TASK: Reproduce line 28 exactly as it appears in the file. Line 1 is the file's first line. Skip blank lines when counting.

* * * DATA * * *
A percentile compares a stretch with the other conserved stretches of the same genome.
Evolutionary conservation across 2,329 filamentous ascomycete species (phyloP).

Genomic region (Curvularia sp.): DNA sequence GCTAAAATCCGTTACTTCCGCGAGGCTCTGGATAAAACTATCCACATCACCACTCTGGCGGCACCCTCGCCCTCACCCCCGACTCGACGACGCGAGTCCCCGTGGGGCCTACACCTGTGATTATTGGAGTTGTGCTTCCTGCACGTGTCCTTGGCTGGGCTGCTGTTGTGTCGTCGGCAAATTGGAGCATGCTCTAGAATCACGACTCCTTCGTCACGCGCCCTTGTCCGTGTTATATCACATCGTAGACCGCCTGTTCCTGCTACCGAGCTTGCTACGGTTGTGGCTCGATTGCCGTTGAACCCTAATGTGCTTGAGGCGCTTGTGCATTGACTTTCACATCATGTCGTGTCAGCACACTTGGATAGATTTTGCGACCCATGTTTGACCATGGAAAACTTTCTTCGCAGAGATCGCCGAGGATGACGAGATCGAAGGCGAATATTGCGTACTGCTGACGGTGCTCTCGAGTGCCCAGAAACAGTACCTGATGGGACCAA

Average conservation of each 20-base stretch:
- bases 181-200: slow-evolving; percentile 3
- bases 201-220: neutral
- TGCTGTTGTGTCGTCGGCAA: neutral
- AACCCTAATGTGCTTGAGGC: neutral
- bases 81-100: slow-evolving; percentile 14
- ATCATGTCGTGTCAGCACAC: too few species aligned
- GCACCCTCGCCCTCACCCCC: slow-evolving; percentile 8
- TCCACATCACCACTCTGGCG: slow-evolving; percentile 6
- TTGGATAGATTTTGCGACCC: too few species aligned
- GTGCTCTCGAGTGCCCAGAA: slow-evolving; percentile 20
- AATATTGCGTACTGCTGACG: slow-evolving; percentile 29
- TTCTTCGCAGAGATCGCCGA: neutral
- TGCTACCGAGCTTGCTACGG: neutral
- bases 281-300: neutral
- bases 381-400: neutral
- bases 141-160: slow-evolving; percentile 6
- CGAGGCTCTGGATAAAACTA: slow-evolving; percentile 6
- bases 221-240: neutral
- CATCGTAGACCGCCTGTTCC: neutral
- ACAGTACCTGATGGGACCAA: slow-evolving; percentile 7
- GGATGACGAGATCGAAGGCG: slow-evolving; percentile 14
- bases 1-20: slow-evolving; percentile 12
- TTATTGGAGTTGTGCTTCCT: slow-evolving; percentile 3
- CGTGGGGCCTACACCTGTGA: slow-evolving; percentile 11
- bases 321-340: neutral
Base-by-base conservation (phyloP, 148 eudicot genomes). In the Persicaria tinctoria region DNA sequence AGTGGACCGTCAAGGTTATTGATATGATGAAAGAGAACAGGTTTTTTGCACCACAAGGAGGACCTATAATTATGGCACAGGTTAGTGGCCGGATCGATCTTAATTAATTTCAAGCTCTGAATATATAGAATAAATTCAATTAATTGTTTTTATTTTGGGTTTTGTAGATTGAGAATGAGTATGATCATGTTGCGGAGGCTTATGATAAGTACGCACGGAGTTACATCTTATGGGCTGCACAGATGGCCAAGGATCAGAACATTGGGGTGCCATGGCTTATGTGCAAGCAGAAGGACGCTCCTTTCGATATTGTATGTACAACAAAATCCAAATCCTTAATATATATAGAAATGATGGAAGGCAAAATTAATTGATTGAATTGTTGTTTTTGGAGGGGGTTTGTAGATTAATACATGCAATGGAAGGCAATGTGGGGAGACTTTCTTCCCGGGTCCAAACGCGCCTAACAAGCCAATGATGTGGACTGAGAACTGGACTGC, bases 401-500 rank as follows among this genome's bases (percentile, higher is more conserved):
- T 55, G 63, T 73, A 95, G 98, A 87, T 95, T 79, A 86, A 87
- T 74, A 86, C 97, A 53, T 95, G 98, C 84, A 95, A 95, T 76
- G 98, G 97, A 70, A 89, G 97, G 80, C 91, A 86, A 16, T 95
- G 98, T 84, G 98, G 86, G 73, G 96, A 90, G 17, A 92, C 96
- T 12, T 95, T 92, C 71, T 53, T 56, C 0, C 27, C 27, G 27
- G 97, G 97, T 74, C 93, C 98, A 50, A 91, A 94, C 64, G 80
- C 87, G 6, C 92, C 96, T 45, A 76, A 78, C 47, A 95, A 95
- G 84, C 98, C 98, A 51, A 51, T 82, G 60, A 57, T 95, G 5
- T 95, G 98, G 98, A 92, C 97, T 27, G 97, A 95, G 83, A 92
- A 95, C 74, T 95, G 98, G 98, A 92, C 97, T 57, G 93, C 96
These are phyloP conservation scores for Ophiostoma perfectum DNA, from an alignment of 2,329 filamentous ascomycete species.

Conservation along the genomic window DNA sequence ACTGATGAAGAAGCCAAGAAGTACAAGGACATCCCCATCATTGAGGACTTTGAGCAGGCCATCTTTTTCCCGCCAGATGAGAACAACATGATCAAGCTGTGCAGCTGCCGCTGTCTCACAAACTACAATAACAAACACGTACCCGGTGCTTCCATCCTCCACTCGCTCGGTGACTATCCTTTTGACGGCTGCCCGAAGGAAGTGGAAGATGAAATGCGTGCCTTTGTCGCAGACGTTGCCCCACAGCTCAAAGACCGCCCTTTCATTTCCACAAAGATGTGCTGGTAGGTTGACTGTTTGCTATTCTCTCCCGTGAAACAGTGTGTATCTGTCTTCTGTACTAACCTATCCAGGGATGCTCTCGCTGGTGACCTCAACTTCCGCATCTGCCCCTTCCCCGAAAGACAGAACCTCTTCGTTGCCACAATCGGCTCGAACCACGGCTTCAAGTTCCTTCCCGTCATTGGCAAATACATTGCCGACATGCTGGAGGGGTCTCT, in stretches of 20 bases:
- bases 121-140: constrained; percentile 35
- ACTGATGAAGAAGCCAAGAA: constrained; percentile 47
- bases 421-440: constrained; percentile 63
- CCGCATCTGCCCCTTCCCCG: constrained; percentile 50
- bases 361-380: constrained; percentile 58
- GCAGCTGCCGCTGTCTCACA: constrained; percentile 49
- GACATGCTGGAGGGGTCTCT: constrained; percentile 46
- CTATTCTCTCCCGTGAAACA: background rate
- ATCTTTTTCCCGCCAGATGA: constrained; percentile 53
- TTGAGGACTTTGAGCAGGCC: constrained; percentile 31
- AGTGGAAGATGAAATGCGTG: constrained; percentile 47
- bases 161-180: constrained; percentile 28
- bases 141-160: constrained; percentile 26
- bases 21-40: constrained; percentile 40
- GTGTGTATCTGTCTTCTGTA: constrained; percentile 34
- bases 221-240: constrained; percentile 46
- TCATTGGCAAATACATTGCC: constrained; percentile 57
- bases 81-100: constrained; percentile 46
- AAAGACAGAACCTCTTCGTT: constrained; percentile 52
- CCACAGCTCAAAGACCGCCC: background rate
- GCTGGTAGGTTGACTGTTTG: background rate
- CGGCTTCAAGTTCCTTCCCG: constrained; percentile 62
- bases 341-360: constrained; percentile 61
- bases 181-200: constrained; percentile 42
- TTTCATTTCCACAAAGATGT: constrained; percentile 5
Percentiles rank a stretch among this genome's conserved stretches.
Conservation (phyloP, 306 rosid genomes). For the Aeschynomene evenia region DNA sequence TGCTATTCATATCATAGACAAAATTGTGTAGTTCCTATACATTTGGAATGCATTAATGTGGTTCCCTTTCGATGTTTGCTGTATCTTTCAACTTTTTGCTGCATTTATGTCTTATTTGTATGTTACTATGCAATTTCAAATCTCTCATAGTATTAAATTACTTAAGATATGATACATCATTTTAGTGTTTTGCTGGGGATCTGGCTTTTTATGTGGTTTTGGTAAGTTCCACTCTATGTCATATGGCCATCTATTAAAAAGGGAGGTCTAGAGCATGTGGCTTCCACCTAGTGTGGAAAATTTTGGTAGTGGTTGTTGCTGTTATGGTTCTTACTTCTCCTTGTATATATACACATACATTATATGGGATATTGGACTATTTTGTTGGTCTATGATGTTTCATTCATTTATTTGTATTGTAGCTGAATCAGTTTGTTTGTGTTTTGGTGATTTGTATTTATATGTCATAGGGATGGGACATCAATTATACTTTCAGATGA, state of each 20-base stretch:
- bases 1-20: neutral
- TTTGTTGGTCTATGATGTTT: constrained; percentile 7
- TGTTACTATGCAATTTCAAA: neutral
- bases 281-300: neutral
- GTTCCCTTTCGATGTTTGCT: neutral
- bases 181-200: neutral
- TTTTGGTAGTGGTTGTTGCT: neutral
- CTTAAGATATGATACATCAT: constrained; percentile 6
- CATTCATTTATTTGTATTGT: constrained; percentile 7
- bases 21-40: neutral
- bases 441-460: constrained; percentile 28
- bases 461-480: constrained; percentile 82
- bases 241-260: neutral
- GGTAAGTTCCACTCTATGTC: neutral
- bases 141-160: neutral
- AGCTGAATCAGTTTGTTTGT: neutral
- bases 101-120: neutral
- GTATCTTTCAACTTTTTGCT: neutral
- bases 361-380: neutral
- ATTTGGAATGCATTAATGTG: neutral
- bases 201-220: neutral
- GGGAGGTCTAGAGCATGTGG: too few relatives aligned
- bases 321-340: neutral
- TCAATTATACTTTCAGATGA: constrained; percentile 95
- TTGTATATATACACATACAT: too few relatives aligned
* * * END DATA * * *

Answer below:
- CGTGGGGCCTACACCTGTGA: slow-evolving; percentile 11